Business Law

Anderson v. Morgan Keegan & Co. (In re Infinity Business Group, Inc.) (4th Cir.)

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The following is a case update written by the Hon. Meredith Jury (U.S. Bankruptcy Judge, C.D. Ca., Ret.), analyzing a recent decision of interest:


In a recent published opinion, the Fourth Circuit Court of Appeals (the Court) ruled that the defense of in pari delicto is applicable against a bankruptcy trustee pursuing litigation on behalf of the estate, whether the trustee is standing in the shoes of the debtor or in the shoes of a hypothetical lien creditor. Anderson v Morgan Keegan & Company (In re Infinity Business Group, Inc.), 2022 WL 1144625 (4th Cir. April 19, 2022).

To view the opinion, click here.


Debtor Infinity Business Group was in the business of pursuing collections on bad checks. Under the direction of its CEO as blessed by the board of directors, Infinity employed a “dodgy accounting practice” which booked as accounts receivable “anticipated receivables, including fees Infinity would be entitled to if it managed to collect a check” with certain discounting for uncollectible items (emphasis in the opinion). This accounting practice was inconsistent with generally accepted accounting principles but nevertheless was used to solicit institutional investors and incur debt. Infinity engaged Morgan Keegan as investment advisor to assist it in these solicitations. Morgan Keegan, however, was not responsible for Infinity’s financial records nor did it endorse the dodgy accounting practice, having been assured by Infinity that it could rely on the financial statements as accurate and complete.

The third parties from which Infinity sought investments or loans were dubious about its practices and would only do business with it on onerous financial terms. Infinity rejected those terms, limped along without adequate capital, then filed a chapter 7 bankruptcy in 2010. Infinity’s CFO and auditor pleaded guilty to federal criminal charges and civil enforcement proceedings were pursued against its top management in South Carolina where it operated.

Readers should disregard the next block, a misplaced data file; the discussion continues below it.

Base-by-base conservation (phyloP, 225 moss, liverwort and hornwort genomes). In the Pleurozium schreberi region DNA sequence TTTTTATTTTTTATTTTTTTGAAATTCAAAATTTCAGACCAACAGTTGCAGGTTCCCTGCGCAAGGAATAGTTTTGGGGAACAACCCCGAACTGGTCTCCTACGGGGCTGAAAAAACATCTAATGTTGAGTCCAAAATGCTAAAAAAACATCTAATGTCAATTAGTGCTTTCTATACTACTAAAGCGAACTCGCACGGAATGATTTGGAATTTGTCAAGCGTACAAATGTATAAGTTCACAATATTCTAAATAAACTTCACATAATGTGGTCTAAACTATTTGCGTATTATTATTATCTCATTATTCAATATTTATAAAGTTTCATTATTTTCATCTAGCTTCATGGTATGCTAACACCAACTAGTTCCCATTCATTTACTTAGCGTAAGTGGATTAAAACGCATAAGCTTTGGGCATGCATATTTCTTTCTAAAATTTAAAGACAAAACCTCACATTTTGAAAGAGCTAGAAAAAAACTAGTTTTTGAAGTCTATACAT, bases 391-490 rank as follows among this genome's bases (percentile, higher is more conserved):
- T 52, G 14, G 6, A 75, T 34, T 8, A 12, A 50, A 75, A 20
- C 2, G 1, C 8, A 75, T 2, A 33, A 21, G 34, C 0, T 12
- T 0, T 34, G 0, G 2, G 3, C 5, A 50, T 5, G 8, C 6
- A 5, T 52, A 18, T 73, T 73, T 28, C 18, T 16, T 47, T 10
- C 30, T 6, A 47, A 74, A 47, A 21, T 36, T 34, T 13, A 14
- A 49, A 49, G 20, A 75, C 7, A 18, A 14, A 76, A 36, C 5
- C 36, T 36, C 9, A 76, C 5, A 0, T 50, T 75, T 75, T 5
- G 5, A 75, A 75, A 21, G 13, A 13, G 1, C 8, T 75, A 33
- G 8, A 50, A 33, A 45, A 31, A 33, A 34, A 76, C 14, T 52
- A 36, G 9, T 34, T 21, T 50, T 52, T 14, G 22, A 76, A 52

The chapter 7 trustee filed an adversary proceeding against several management officials, its external auditor, and Morgan Keegan. All defendants defaulted except Morgan Keegan, against which the trustee pursued common law fraud, breach of fiduciary duty, aiding and abetting breach of fiduciary duty (under Nevada law, where Infinity was incorporated) and federal securities fraud. After an eighteen day trial, the bankruptcy judge entered judgment for Morgan Keegan, finding that the trustee failed to prove the elements of any claims and also concluding that all of the trustee’s claims were barred by the affirmative defense of in pari delicto. The trustee appealed to the district court, which affirmed on both counts, and then to the Court, which also affirmed.


The legal issue addressed de novo by the Court was the application of the affirmative defense of in pari delicto. This doctrine embodies the equitable principle “that where parties are…equally in the wrong, no affirmative relief will be given to one against the other.” The Fourth Circuit has adopted the defense by precedent. The facts were not at issue: the debtor through its officers and management had engaged in unlawful practices with its dodgy accounting in an attempt to acquire investment and loans. Had Infinity sued Morgan Keegan, the defense would prevail. The Court here was tasked with determining whether such principle should bar a bankruptcy trustee, a representative of the estate’s innocent creditors, from recovering for the estate from third parties. The answer is “yes.”